In essence, this Court is faced with two litigants who have (at best) an incomplete understanding of the events that occurred on June 17, 2019. Plaintiff cannot recall the events at all, and the Defendant admits that something happened which made him stop at the scene, but did not feel an impact and does not “believe” that he struck anyone with his vehicle. However, both parties have identified that there were multiple witnesses at the scene of the accident who could possibly shed light on what took place. Specifically, the Plaintiff has indicated that his friend, Mr. Gerard Demary, not only witnessed the entire incident but was injured himself. Accordingly, it would be prudent for both parties to secure the testimony of Mr. Demary. In addition, the incident was allegedly witnessed by a nearby business owner who called the police, and the accident aftermath by the police officers. Accordingly, both motions are hereby denied as premature as there is outstanding discovery which would likely clarify how, or if, this accident occurred. See Cantor-Sanchez v. Gonzalez-Socarras, 2020 NY Slip Op 07344 (2d Dept. 2020); see also Tamburello v. Rubino, 187 AD3d 1092 (2d Dept. 2020). These denials are without prejudice for the motions to be renewed at the conclusion of discovery, if supportable by facts and law.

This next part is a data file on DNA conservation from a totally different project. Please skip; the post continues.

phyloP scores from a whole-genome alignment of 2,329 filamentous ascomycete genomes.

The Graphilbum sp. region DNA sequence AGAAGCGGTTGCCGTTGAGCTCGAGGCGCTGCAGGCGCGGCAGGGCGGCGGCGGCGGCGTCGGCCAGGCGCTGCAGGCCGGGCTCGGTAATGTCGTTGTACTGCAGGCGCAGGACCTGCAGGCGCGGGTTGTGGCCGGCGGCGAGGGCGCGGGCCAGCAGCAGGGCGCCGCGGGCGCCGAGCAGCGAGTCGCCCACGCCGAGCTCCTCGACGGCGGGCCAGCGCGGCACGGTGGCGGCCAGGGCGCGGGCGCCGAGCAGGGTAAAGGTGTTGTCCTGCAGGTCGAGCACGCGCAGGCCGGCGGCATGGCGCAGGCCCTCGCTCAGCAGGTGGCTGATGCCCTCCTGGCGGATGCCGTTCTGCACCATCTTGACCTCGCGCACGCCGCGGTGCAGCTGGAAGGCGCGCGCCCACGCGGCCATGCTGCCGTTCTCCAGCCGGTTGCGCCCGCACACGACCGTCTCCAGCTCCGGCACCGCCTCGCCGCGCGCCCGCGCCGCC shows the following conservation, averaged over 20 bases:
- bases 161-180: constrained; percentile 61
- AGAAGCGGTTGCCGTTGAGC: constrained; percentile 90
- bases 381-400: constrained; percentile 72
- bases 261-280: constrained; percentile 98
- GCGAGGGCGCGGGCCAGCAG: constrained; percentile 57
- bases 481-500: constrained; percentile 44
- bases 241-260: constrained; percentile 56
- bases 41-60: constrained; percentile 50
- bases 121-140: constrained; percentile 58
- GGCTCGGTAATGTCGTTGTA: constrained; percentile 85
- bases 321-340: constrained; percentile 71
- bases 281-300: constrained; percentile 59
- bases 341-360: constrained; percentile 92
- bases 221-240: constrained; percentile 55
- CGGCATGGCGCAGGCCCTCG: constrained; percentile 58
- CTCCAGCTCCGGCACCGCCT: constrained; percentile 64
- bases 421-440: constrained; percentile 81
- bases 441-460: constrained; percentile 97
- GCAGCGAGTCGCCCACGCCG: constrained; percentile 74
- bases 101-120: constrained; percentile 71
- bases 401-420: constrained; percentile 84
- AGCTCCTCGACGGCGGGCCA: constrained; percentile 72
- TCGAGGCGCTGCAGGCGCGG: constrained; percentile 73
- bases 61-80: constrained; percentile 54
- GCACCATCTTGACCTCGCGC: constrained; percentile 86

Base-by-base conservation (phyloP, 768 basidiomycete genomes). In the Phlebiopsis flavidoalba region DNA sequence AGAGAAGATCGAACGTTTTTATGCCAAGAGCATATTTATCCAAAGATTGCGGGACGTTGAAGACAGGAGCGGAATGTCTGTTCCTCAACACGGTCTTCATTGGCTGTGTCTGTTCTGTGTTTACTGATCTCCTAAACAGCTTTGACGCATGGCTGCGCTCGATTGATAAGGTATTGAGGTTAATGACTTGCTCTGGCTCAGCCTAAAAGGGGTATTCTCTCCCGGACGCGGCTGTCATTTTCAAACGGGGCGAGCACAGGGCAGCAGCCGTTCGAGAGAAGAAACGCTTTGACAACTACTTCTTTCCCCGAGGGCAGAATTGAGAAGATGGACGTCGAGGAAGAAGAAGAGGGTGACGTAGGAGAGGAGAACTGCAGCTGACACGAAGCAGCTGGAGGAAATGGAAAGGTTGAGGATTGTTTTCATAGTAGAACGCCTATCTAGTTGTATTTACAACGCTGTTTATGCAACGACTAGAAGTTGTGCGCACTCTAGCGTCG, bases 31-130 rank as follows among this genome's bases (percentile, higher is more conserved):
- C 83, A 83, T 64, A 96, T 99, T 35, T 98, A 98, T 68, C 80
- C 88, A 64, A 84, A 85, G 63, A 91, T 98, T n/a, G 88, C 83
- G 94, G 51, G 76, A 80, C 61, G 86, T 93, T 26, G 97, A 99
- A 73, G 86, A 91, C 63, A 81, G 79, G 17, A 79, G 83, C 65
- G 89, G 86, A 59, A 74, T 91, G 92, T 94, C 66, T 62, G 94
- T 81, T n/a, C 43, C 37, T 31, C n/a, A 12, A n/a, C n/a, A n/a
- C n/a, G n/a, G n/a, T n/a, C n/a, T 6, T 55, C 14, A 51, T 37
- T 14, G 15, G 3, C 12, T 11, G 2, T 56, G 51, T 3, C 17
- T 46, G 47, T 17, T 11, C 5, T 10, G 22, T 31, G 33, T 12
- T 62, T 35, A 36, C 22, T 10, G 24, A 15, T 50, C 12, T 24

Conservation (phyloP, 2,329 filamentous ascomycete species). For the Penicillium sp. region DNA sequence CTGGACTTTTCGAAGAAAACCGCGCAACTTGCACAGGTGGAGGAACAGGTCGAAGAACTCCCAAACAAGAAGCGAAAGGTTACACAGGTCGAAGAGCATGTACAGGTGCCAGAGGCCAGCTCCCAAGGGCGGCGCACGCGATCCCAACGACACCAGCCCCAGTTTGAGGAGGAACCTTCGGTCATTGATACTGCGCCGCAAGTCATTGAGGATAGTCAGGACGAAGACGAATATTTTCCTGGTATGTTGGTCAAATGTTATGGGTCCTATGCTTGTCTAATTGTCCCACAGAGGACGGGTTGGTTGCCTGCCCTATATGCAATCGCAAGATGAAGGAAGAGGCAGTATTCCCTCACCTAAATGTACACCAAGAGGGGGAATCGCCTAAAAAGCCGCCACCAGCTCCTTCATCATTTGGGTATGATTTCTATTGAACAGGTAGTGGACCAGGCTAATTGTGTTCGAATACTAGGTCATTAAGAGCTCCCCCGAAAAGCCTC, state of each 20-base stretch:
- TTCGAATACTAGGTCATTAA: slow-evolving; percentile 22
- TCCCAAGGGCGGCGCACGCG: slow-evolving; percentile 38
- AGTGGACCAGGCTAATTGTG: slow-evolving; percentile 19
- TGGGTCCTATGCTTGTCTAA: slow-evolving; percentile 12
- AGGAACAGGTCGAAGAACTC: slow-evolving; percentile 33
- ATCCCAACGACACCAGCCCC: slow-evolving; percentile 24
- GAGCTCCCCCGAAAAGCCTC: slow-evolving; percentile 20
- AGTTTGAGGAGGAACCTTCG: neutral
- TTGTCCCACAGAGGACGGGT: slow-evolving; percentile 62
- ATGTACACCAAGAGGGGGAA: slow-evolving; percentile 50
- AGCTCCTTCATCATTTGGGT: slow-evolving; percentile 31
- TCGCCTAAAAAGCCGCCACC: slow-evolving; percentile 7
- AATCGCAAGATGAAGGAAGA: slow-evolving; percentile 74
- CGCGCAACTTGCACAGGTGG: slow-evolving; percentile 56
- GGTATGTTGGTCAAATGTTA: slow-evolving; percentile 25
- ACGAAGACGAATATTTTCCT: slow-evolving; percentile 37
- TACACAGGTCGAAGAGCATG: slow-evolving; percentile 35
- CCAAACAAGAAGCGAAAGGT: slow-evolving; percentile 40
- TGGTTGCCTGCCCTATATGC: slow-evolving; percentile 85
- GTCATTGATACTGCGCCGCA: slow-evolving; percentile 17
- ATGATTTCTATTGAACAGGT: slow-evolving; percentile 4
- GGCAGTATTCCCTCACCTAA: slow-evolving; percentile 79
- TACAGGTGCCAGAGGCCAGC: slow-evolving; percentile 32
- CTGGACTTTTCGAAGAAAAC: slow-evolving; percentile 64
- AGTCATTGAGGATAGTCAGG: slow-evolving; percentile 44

In addition to issues of liability, Plaintiff also moves for summary judgment on the threshold issue of whether or not he sustained a serious injury as a result of this accident. See Ins. Law § 5102(d). Plaintiff has offered testimony that he underwent surgery to repair a fracture of his “right bicondylar tibial plateau.” Insurance Law § 5102 sets forth a number of injuries that qualify as a “serious injury.” The Plaintiff's fracture, would certainly qualify as one of those injuries. See e.g. Gould v. Ombrellino, 57 AD3d 608 (2d Dept. 2008). However, in order to establish threshold, the Plaintiff must not only show that he sustained a serious injury, but also that said injury was causally related to the accident. See Alexander v. Gordon, 95 AD3d 1245 (2d Dept. 2012). As here, there are differing various of how the accident happened, or even if the accident happened at all, the motion seeking summary judgment on the issue of threshold must also be denied, without prejudice as the plaintiff cannot establish causation as a matter of law. See Heumann v. JACO Transp., Inc. 82 AD3d 1046 (2d Dept. 2011).